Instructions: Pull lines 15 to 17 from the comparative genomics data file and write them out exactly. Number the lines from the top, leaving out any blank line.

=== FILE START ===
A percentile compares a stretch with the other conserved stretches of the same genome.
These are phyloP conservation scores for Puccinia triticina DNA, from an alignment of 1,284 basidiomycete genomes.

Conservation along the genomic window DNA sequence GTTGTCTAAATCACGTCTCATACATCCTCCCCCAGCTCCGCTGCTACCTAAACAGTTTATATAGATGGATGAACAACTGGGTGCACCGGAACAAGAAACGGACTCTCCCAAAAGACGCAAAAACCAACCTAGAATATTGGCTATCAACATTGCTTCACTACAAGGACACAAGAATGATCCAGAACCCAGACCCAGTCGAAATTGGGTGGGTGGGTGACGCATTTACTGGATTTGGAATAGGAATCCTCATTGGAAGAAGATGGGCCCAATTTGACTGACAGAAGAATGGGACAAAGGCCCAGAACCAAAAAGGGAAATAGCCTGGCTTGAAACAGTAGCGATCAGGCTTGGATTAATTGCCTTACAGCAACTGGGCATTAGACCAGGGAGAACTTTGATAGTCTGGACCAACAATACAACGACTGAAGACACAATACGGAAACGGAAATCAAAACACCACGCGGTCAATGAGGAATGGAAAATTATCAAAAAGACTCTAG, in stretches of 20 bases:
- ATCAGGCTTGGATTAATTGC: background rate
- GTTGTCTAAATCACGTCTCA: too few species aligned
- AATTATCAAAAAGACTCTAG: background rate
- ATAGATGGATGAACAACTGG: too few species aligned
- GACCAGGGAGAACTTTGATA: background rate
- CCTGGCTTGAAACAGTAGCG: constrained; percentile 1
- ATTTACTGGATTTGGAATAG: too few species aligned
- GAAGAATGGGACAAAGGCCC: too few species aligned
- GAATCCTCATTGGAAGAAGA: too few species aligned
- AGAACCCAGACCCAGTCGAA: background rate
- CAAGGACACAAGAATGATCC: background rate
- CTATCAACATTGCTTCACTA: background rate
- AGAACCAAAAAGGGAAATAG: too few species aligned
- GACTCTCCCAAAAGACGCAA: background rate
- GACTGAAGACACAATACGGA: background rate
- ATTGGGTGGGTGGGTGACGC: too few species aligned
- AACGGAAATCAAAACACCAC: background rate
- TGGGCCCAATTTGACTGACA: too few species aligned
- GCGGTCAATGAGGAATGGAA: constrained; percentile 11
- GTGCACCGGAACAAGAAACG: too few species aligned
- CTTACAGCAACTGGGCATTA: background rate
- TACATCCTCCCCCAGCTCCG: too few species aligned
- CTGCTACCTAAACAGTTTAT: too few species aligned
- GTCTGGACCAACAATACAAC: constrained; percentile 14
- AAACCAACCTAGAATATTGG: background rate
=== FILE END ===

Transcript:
- CTATCAACATTGCTTCACTA: background rate
- AGAACCAAAAAGGGAAATAG: too few species aligned
- GACTCTCCCAAAAGACGCAA: background rate